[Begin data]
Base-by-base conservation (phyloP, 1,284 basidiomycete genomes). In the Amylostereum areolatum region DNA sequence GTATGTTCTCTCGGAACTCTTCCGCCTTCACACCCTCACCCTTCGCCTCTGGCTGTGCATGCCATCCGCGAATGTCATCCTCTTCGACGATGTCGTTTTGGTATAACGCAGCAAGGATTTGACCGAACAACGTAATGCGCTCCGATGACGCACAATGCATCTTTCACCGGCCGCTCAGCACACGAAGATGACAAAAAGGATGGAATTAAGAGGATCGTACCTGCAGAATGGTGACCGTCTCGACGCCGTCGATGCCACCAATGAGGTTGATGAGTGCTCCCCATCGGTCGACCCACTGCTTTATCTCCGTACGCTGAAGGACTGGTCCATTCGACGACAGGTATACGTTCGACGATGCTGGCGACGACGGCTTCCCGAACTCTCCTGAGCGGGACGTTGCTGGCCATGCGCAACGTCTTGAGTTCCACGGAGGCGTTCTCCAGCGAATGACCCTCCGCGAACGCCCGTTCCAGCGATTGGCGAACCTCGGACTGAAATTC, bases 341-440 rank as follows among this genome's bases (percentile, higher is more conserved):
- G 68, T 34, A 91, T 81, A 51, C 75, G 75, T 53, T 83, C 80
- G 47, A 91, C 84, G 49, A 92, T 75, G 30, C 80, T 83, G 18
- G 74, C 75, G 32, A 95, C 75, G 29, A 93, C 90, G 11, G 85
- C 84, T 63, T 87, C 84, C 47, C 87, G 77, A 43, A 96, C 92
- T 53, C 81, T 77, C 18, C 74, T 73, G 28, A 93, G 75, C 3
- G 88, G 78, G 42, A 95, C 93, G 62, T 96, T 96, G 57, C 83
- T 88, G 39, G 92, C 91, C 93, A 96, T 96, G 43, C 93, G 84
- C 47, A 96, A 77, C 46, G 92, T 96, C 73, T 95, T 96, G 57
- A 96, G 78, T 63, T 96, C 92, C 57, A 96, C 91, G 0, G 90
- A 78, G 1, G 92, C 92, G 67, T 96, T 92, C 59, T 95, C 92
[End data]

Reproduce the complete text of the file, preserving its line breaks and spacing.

Base-by-base conservation (phyloP, 1,284 basidiomycete genomes). In the Amylostereum areolatum region DNA sequence GTATGTTCTCTCGGAACTCTTCCGCCTTCACACCCTCACCCTTCGCCTCTGGCTGTGCATGCCATCCGCGAATGTCATCCTCTTCGACGATGTCGTTTTGGTATAACGCAGCAAGGATTTGACCGAACAACGTAATGCGCTCCGATGACGCACAATGCATCTTTCACCGGCCGCTCAGCACACGAAGATGACAAAAAGGATGGAATTAAGAGGATCGTACCTGCAGAATGGTGACCGTCTCGACGCCGTCGATGCCACCAATGAGGTTGATGAGTGCTCCCCATCGGTCGACCCACTGCTTTATCTCCGTACGCTGAAGGACTGGTCCATTCGACGACAGGTATACGTTCGACGATGCTGGCGACGACGGCTTCCCGAACTCTCCTGAGCGGGACGTTGCTGGCCATGCGCAACGTCTTGAGTTCCACGGAGGCGTTCTCCAGCGAATGACCCTCCGCGAACGCCCGTTCCAGCGATTGGCGAACCTCGGACTGAAATTC, bases 341-440 rank as follows among this genome's bases (percentile, higher is more conserved):
- G 68, T 34, A 91, T 81, A 51, C 75, G 75, T 53, T 83, C 80
- G 47, A 91, C 84, G 49, A 92, T 75, G 30, C 80, T 83, G 18
- G 74, C 75, G 32, A 95, C 75, G 29, A 93, C 90, G 11, G 85
- C 84, T 63, T 87, C 84, C 47, C 87, G 77, A 43, A 96, C 92
- T 53, C 81, T 77, C 18, C 74, T 73, G 28, A 93, G 75, C 3
- G 88, G 78, G 42, A 95, C 93, G 62, T 96, T 96, G 57, C 83
- T 88, G 39, G 92, C 91, C 93, A 96, T 96, G 43, C 93, G 84
- C 47, A 96, A 77, C 46, G 92, T 96, C 73, T 95, T 96, G 57
- A 96, G 78, T 63, T 96, C 92, C 57, A 96, C 91, G 0, G 90
- A 78, G 1, G 92, C 92, G 67, T 96, T 92, C 59, T 95, C 92